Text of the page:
Thandi Modise was elected speaker of the National Assembly on Wednesday afternoon.
The DA put up Richard Majola as its candidate for speaker, but he was defeated with 250 votes to 83. There were 17 spoilt ballots.
This means that only the DA voted for Majola and that Modise got some opposition votes.
The EFF abstained from voting.
Lechesa Tsenoli was elected unopposed to return as deputy speaker.
Earlier, as the then yet-to-be-sworn in MPs were mingling on the precinct and making their way to the National Assembly, the general vibe was like the first day of a new school year.
The EFF caucus - which swelled from 25 members to 44 - congregated in front of the NCOP while other MPs made their way to the National Assembly. They entered as group, dancing, while Good party leader Patricia de Lille greeted Mangosuthu Buthelezi.
Chief Justice Mogoeng Mogoeng is constitutionally required to preside over the swearing in. Before the time for meditation or prayer, he asked the soon-to-be MPs to seriously consider the country's challenges in their meditation or prayer.
He made it clear that MPs would be swearing "obedience to the Constitution". In 2016, Mogoeng delivered a scathing judgment that Parliament had failed in its constitutional duties in the way that it dealt with the Nkandla matter.
Malema dances, De Lille cheered
After the meditation or prayers, the national anthem was sung, with the EFF sitting down for the Afrikaans and English part.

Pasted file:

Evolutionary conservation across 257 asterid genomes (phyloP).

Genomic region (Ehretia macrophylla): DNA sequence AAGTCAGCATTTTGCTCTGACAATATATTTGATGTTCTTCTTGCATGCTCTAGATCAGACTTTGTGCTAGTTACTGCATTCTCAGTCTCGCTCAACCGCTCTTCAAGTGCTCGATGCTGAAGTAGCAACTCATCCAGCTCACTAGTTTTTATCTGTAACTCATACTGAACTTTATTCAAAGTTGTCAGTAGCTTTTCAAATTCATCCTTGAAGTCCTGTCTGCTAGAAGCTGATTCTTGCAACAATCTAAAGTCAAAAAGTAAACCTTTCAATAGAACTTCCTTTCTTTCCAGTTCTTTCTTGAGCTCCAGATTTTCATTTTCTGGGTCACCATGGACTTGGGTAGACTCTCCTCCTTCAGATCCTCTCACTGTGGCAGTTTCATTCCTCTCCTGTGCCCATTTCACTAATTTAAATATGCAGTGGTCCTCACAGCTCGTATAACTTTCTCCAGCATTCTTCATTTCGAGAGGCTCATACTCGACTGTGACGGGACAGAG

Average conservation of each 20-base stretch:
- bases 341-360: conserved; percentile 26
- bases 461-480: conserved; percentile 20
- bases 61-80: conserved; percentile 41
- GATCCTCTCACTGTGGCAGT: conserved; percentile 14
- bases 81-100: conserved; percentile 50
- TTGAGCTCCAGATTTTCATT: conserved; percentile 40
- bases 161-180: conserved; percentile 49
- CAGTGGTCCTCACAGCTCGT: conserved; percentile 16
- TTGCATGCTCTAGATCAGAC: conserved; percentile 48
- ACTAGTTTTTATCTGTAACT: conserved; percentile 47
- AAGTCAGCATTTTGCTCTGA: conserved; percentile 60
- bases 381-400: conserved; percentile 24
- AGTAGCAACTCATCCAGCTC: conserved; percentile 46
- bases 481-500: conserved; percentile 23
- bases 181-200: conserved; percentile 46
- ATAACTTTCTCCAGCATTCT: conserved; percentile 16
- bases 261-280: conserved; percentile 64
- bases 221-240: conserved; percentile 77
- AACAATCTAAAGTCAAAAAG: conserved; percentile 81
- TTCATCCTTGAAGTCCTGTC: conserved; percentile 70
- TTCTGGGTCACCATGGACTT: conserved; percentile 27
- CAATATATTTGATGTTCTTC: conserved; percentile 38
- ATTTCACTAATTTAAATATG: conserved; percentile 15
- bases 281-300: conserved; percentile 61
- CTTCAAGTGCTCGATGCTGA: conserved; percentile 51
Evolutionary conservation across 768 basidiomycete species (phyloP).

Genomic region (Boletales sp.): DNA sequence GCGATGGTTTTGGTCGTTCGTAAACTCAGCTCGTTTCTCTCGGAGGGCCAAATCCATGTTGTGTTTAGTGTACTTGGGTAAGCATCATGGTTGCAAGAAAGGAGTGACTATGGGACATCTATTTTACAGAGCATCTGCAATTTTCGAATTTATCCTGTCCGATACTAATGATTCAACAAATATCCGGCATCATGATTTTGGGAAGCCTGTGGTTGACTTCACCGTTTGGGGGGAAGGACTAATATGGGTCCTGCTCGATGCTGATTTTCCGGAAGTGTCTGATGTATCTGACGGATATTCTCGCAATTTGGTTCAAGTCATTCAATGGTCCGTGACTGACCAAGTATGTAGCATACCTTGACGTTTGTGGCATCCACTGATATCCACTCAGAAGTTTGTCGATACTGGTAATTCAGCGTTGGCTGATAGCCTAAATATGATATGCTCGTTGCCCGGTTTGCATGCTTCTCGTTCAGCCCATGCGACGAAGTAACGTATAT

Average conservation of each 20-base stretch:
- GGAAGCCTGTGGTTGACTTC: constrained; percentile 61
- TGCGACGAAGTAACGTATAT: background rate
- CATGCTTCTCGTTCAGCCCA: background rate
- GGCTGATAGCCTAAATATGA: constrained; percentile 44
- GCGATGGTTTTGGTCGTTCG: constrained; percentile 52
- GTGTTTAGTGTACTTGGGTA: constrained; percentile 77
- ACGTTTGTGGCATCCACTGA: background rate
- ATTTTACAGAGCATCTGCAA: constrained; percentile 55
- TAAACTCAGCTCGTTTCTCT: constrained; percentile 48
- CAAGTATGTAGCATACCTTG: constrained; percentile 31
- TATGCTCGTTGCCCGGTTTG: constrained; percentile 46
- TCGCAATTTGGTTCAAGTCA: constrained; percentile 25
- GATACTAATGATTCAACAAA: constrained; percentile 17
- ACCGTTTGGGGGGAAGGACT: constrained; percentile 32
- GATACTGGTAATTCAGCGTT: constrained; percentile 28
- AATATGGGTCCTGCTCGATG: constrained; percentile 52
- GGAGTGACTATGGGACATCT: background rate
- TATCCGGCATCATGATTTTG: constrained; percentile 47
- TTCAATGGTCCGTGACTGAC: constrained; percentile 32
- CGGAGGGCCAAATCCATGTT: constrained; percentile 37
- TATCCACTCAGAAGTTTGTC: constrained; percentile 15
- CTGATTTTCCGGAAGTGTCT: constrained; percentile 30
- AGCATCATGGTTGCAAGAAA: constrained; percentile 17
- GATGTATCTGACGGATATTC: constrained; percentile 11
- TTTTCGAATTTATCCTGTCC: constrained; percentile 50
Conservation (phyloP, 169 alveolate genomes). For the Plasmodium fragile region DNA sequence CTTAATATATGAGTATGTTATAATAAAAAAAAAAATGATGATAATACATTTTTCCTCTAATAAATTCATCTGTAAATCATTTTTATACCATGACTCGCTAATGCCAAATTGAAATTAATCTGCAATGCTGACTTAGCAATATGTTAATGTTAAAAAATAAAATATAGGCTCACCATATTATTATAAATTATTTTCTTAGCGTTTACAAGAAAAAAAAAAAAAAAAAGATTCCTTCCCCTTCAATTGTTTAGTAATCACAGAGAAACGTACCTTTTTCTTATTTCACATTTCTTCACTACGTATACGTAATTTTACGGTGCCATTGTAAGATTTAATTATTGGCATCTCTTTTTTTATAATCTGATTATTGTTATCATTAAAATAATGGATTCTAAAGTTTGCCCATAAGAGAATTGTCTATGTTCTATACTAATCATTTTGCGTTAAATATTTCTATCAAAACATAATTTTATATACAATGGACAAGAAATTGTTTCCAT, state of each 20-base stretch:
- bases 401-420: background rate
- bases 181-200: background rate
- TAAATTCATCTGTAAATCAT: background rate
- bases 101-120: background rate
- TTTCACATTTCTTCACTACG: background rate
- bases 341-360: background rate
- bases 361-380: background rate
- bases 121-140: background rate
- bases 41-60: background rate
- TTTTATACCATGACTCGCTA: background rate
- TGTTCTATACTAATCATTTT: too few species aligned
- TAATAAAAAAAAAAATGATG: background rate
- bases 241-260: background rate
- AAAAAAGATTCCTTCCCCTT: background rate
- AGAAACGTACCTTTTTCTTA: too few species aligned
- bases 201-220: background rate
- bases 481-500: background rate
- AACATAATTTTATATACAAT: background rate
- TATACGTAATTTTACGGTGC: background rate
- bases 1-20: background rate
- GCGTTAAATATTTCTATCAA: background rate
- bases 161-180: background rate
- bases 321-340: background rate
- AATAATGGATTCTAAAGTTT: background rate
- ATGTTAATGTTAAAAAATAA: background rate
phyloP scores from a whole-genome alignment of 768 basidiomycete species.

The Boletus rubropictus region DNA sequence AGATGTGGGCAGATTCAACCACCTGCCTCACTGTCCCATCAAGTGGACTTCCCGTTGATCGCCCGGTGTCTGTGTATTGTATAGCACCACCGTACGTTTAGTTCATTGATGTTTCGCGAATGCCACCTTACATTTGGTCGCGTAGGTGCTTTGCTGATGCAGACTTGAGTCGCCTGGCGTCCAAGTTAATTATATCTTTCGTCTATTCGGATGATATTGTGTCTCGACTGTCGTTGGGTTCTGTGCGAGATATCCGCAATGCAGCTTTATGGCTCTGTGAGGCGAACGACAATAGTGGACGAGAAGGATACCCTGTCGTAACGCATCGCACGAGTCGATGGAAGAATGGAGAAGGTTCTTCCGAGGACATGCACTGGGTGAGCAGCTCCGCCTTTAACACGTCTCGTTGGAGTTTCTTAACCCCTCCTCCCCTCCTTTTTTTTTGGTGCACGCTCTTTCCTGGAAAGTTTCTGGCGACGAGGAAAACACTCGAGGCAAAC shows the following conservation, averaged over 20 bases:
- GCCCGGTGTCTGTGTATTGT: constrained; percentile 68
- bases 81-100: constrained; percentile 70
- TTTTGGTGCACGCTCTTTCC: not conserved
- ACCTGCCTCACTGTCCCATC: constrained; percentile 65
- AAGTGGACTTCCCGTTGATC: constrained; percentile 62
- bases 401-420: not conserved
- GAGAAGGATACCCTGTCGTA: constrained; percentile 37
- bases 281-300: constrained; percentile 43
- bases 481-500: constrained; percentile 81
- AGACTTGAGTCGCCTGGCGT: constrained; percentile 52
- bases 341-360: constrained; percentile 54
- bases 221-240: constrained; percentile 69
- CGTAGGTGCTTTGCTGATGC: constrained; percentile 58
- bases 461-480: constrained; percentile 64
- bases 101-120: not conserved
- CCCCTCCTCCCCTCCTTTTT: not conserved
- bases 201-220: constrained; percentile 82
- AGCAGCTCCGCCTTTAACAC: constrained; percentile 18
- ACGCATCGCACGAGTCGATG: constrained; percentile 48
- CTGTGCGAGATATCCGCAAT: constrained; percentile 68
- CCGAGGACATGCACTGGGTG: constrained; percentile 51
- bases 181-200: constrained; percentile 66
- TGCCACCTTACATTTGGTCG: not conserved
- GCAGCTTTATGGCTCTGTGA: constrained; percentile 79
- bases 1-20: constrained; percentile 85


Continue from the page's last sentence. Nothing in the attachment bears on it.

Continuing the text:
The first name called to be sworn in was "Ramaphosa, Matamela Cyril", followed by Nkosazana Dlamini-Zuma.
Ten MPs were called at a time, belonging to the same party (except the smaller parties which had less than 10 MPs, who were bunched together).
When EFF leader Julius Malema was called, he made his way to the front, performing a popular dance called the "vosho", to cheers from the red berets.
When De Lille walked to the front to be sworn in, the EFF cheered her on, but from her former party, the DA, there was silence. After her swearing in, she shook hands with Malema.
The name of Tito Mboweni was called, but he wasn't present. A few minutes later he took his seat next to Lindiwe Sisulu. When the very last group of MPs was called, Mboweni was called again, and he took his place close to the EFF benches.
With all members sworn in, the attention shifted to the election of the speaker. Mogoeng was still constitutionally mandated to preside. The ANC nominated Modise, who was chairperson of the National Council of Provinces in the 5th Parliament. Dlamini-Zuma nominated Modise and Derek Hanekom seconded the nomination.
"Chief Justice, I accept," Modise said, smiling as cheers came from the ANC benches and public gallery.
Mogoeng then raised an objection, saying the nominee form referred to Modise as "speaker" and not as a "member".
"You know South Africans are very litigious. If we don't get it correct now, next time we'll be in court for something we could have addressed," he said.
Malema then chipped in. "First impression of the new whip... Jissis," he said, criticising new ANC chief whip Pemmy Majodina's error.
After an amendment, Mogoeng accepted the nomination.
DA chief whip John Steenhuisen nominated Richard Majola as speaker. Majola was previously speaker of the Western Cape legislature. Mike Waters seconded the nomination.
"BOOOOOOO!" was heard from the ANC benches as Majolaa accepted the nomination.
He too had to correct his nomination form before Mogoeng accepted it, which was without a full street address.
Mogoeng then asked if any other party wanted to nominate a candidate for speaker.
The FF Plus's Corné Mulder took the opportunity to inform the House that they would not nominate anybody for speaker.
"Thank you, honourable Mulder," said Mogoeng.
Mogoeng suspended proceedings to prepare ballot papers. After lunch, the vote took place.
It took more than an hour to count the votes, and the announcement was made shortly before 16:00.